One of the largest health insurance companies in Florida reached out to our agency to help redesign their website. The reason being? It's now mandated that everyone has health insurance, and they want to capitalize on people buying directly from their website.
My supervisor and I both handled this project due to its size and timeline. I started out with a content audit to help inform the new architecture of the site. We hypothesized personas and used them to inform most of our design and content decisions. As time passed, I was in charge of developing concepts for the UI in the shopping flow, while my supervisor, Tricia, was implementing them in wires to present.
After we had enough wires, we went out to test our ideas. The client arranged user testing in a research facility. Tricia and I went to both Jacksonville and Hialeah (both 3 hour drives from our location) to test on users who had been screened by the client's researchers. We developed our wires in Illustrator and our prototype in InVision. We spent 2 days at each location, testing 8 people a day, 32 in total. In addition to this, I ran about 60 tests in UsabilityHub to get quick user insights.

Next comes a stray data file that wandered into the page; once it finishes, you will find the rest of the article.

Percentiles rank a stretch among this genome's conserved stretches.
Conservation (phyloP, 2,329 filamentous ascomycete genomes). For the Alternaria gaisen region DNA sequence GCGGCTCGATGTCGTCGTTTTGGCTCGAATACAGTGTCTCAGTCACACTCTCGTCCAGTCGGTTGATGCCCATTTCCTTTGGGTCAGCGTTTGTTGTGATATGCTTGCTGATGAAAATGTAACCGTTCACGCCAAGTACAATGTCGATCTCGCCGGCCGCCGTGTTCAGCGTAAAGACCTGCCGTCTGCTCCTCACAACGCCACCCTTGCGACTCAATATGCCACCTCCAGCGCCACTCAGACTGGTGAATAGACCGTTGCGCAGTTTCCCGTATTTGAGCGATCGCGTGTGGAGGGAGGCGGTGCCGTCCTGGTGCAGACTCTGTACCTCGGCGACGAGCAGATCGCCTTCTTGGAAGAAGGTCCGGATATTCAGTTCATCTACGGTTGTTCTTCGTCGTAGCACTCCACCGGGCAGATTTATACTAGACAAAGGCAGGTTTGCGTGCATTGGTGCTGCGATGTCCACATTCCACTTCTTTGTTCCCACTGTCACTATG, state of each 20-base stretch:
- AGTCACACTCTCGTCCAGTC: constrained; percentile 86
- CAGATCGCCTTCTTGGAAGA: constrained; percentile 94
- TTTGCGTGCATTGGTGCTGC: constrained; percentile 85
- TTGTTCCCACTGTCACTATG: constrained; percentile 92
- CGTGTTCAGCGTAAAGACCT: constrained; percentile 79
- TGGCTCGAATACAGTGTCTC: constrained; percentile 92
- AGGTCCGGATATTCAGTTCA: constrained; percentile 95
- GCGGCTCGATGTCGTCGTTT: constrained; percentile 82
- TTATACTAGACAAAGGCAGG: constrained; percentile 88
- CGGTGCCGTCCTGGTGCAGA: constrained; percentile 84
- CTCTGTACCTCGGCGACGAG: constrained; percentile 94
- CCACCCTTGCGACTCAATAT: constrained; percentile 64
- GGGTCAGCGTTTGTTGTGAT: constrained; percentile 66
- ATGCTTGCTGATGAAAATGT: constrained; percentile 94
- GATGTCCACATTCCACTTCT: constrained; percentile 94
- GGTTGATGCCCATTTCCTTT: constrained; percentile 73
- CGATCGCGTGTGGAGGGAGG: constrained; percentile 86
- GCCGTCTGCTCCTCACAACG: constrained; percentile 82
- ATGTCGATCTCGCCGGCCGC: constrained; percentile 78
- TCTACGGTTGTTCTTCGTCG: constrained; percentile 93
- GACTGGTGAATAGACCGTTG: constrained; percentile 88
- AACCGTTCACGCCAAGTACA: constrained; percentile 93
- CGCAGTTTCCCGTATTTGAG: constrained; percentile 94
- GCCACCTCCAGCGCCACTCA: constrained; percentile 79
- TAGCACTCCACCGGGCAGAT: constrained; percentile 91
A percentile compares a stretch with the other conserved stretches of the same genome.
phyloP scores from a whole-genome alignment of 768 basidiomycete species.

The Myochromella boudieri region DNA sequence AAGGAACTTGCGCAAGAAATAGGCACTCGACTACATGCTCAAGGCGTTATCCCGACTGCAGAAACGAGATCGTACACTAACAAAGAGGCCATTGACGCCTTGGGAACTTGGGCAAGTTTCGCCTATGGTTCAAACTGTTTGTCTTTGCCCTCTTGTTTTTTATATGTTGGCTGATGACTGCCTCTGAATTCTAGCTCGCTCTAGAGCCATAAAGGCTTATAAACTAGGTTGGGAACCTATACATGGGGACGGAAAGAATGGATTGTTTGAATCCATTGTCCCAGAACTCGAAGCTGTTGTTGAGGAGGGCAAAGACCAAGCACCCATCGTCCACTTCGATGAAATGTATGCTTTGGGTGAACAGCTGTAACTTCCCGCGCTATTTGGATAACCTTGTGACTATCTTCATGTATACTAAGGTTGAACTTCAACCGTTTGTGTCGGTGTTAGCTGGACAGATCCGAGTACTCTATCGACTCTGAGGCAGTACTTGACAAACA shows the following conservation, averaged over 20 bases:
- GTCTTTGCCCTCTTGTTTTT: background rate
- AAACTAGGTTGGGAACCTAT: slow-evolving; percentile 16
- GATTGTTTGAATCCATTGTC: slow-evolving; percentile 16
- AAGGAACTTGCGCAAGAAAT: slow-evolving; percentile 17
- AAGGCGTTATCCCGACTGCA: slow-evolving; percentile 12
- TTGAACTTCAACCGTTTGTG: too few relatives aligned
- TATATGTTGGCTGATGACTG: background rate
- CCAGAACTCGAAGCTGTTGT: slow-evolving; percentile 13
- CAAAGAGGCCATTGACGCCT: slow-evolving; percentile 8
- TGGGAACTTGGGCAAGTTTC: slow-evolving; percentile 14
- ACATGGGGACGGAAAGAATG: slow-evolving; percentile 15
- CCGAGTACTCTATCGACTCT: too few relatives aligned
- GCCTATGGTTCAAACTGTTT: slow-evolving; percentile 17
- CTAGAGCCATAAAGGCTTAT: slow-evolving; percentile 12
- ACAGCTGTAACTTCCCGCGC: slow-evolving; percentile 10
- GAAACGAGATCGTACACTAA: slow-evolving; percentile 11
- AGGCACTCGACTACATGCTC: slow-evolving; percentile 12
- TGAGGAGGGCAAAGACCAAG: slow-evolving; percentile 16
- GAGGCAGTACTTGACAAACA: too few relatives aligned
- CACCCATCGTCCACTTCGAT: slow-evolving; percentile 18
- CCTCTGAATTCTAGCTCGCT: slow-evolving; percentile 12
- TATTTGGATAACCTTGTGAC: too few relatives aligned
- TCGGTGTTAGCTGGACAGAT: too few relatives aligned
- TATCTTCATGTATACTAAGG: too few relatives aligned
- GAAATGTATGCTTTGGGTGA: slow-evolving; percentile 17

I hand-wrote the testing scripts and test tasks in English and in Spanish to test both demographics. I translated all of the copy to Spanish in the comps used for the prototype, made a Spanish version of the prototype in InVision, and took notes (from the Spanish users) during the user testing in the research facility.
We researched through the entirety of the planning and wireframing phase, and our takeaways would be too many to list. We made informed decisions on specific copy in English and Spanish, we understood the paths users were taking to purchase health insurance, or why users didn't want to purchase health insurance at all, saying it was a, "government scam." The research is now implemented on the site and is performing marginally better than the previous version.